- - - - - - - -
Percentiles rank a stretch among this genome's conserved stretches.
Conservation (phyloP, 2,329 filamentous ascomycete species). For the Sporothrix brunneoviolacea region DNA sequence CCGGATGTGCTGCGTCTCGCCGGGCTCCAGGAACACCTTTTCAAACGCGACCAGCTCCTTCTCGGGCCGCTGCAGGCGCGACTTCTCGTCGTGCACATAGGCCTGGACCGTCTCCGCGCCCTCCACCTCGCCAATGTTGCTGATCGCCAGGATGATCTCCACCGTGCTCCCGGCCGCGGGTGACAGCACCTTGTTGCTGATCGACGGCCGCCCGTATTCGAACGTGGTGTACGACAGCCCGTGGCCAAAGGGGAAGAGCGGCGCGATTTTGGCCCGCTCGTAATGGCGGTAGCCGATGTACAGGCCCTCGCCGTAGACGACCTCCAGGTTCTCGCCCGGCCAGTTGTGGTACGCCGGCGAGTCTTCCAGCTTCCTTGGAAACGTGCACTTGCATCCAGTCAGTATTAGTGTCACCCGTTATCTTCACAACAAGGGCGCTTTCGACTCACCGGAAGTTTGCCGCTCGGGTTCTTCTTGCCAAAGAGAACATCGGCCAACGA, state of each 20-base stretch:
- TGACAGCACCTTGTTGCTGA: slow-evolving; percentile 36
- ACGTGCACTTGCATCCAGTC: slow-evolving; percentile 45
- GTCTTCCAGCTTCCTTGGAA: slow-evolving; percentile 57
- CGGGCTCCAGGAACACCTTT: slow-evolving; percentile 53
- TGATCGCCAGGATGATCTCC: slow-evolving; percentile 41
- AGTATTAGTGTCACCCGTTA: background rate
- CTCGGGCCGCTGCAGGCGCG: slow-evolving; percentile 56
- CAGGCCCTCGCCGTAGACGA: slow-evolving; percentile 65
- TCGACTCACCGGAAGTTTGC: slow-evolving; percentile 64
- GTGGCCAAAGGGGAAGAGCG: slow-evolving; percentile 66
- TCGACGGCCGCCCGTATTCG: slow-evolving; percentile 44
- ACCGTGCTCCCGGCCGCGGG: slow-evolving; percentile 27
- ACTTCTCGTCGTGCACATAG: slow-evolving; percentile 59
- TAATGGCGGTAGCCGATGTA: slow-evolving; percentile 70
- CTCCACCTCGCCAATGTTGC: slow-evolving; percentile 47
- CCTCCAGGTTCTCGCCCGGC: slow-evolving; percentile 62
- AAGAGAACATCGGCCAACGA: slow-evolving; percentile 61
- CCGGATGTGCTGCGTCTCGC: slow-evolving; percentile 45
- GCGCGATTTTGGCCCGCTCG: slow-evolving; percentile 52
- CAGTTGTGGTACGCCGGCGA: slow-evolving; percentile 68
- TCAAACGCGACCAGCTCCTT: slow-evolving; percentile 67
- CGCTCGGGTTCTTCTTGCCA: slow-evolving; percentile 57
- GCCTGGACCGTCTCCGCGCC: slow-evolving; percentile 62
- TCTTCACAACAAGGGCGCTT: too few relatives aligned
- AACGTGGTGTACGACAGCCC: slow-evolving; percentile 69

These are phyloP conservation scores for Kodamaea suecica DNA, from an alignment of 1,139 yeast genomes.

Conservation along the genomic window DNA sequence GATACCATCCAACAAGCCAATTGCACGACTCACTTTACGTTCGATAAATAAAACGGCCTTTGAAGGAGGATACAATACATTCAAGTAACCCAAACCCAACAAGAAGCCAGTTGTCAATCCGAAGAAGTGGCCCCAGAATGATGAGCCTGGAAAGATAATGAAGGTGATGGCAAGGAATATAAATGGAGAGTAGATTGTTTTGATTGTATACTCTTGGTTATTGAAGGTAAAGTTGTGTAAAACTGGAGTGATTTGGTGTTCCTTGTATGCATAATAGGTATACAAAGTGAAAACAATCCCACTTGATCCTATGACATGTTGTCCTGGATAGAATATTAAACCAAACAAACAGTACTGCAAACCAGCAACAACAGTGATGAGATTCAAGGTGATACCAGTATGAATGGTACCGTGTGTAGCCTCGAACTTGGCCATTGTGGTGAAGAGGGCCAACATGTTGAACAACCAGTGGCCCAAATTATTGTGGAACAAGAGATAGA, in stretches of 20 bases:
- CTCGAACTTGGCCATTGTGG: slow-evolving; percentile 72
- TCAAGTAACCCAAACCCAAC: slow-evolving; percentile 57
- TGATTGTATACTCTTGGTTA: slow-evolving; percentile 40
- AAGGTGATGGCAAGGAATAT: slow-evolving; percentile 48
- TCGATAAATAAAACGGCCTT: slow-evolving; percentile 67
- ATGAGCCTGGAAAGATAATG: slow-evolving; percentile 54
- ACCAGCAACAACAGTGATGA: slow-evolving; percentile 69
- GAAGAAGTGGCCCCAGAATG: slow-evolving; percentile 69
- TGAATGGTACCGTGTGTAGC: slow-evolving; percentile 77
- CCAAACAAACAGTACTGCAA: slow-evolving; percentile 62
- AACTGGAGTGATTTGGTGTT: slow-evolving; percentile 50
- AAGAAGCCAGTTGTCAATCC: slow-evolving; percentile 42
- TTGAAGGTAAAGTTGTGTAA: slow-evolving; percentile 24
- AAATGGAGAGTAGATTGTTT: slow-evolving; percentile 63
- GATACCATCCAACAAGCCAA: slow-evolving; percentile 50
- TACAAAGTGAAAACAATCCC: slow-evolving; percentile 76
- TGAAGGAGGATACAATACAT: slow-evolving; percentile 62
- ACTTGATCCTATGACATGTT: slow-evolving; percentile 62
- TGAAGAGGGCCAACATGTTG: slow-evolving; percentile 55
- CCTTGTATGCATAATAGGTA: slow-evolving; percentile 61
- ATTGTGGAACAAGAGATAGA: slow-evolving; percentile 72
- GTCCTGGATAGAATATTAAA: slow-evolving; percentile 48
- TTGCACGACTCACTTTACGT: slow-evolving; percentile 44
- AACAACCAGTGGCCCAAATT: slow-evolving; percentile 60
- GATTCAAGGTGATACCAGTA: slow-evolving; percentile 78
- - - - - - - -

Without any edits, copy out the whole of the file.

Percentiles rank a stretch among this genome's conserved stretches.
Conservation (phyloP, 2,329 filamentous ascomycete species). For the Sporothrix brunneoviolacea region DNA sequence CCGGATGTGCTGCGTCTCGCCGGGCTCCAGGAACACCTTTTCAAACGCGACCAGCTCCTTCTCGGGCCGCTGCAGGCGCGACTTCTCGTCGTGCACATAGGCCTGGACCGTCTCCGCGCCCTCCACCTCGCCAATGTTGCTGATCGCCAGGATGATCTCCACCGTGCTCCCGGCCGCGGGTGACAGCACCTTGTTGCTGATCGACGGCCGCCCGTATTCGAACGTGGTGTACGACAGCCCGTGGCCAAAGGGGAAGAGCGGCGCGATTTTGGCCCGCTCGTAATGGCGGTAGCCGATGTACAGGCCCTCGCCGTAGACGACCTCCAGGTTCTCGCCCGGCCAGTTGTGGTACGCCGGCGAGTCTTCCAGCTTCCTTGGAAACGTGCACTTGCATCCAGTCAGTATTAGTGTCACCCGTTATCTTCACAACAAGGGCGCTTTCGACTCACCGGAAGTTTGCCGCTCGGGTTCTTCTTGCCAAAGAGAACATCGGCCAACGA, state of each 20-base stretch:
- TGACAGCACCTTGTTGCTGA: slow-evolving; percentile 36
- ACGTGCACTTGCATCCAGTC: slow-evolving; percentile 45
- GTCTTCCAGCTTCCTTGGAA: slow-evolving; percentile 57
- CGGGCTCCAGGAACACCTTT: slow-evolving; percentile 53
- TGATCGCCAGGATGATCTCC: slow-evolving; percentile 41
- AGTATTAGTGTCACCCGTTA: background rate
- CTCGGGCCGCTGCAGGCGCG: slow-evolving; percentile 56
- CAGGCCCTCGCCGTAGACGA: slow-evolving; percentile 65
- TCGACTCACCGGAAGTTTGC: slow-evolving; percentile 64
- GTGGCCAAAGGGGAAGAGCG: slow-evolving; percentile 66
- TCGACGGCCGCCCGTATTCG: slow-evolving; percentile 44
- ACCGTGCTCCCGGCCGCGGG: slow-evolving; percentile 27
- ACTTCTCGTCGTGCACATAG: slow-evolving; percentile 59
- TAATGGCGGTAGCCGATGTA: slow-evolving; percentile 70
- CTCCACCTCGCCAATGTTGC: slow-evolving; percentile 47
- CCTCCAGGTTCTCGCCCGGC: slow-evolving; percentile 62
- AAGAGAACATCGGCCAACGA: slow-evolving; percentile 61
- CCGGATGTGCTGCGTCTCGC: slow-evolving; percentile 45
- GCGCGATTTTGGCCCGCTCG: slow-evolving; percentile 52
- CAGTTGTGGTACGCCGGCGA: slow-evolving; percentile 68
- TCAAACGCGACCAGCTCCTT: slow-evolving; percentile 67
- CGCTCGGGTTCTTCTTGCCA: slow-evolving; percentile 57
- GCCTGGACCGTCTCCGCGCC: slow-evolving; percentile 62
- TCTTCACAACAAGGGCGCTT: too few relatives aligned
- AACGTGGTGTACGACAGCCC: slow-evolving; percentile 69

These are phyloP conservation scores for Kodamaea suecica DNA, from an alignment of 1,139 yeast genomes.

Conservation along the genomic window DNA sequence GATACCATCCAACAAGCCAATTGCACGACTCACTTTACGTTCGATAAATAAAACGGCCTTTGAAGGAGGATACAATACATTCAAGTAACCCAAACCCAACAAGAAGCCAGTTGTCAATCCGAAGAAGTGGCCCCAGAATGATGAGCCTGGAAAGATAATGAAGGTGATGGCAAGGAATATAAATGGAGAGTAGATTGTTTTGATTGTATACTCTTGGTTATTGAAGGTAAAGTTGTGTAAAACTGGAGTGATTTGGTGTTCCTTGTATGCATAATAGGTATACAAAGTGAAAACAATCCCACTTGATCCTATGACATGTTGTCCTGGATAGAATATTAAACCAAACAAACAGTACTGCAAACCAGCAACAACAGTGATGAGATTCAAGGTGATACCAGTATGAATGGTACCGTGTGTAGCCTCGAACTTGGCCATTGTGGTGAAGAGGGCCAACATGTTGAACAACCAGTGGCCCAAATTATTGTGGAACAAGAGATAGA, in stretches of 20 bases:
- CTCGAACTTGGCCATTGTGG: slow-evolving; percentile 72
- TCAAGTAACCCAAACCCAAC: slow-evolving; percentile 57
- TGATTGTATACTCTTGGTTA: slow-evolving; percentile 40
- AAGGTGATGGCAAGGAATAT: slow-evolving; percentile 48
- TCGATAAATAAAACGGCCTT: slow-evolving; percentile 67
- ATGAGCCTGGAAAGATAATG: slow-evolving; percentile 54
- ACCAGCAACAACAGTGATGA: slow-evolving; percentile 69
- GAAGAAGTGGCCCCAGAATG: slow-evolving; percentile 69
- TGAATGGTACCGTGTGTAGC: slow-evolving; percentile 77
- CCAAACAAACAGTACTGCAA: slow-evolving; percentile 62
- AACTGGAGTGATTTGGTGTT: slow-evolving; percentile 50
- AAGAAGCCAGTTGTCAATCC: slow-evolving; percentile 42
- TTGAAGGTAAAGTTGTGTAA: slow-evolving; percentile 24
- AAATGGAGAGTAGATTGTTT: slow-evolving; percentile 63
- GATACCATCCAACAAGCCAA: slow-evolving; percentile 50
- TACAAAGTGAAAACAATCCC: slow-evolving; percentile 76
- TGAAGGAGGATACAATACAT: slow-evolving; percentile 62
- ACTTGATCCTATGACATGTT: slow-evolving; percentile 62
- TGAAGAGGGCCAACATGTTG: slow-evolving; percentile 55
- CCTTGTATGCATAATAGGTA: slow-evolving; percentile 61
- ATTGTGGAACAAGAGATAGA: slow-evolving; percentile 72
- GTCCTGGATAGAATATTAAA: slow-evolving; percentile 48
- TTGCACGACTCACTTTACGT: slow-evolving; percentile 44
- AACAACCAGTGGCCCAAATT: slow-evolving; percentile 60
- GATTCAAGGTGATACCAGTA: slow-evolving; percentile 78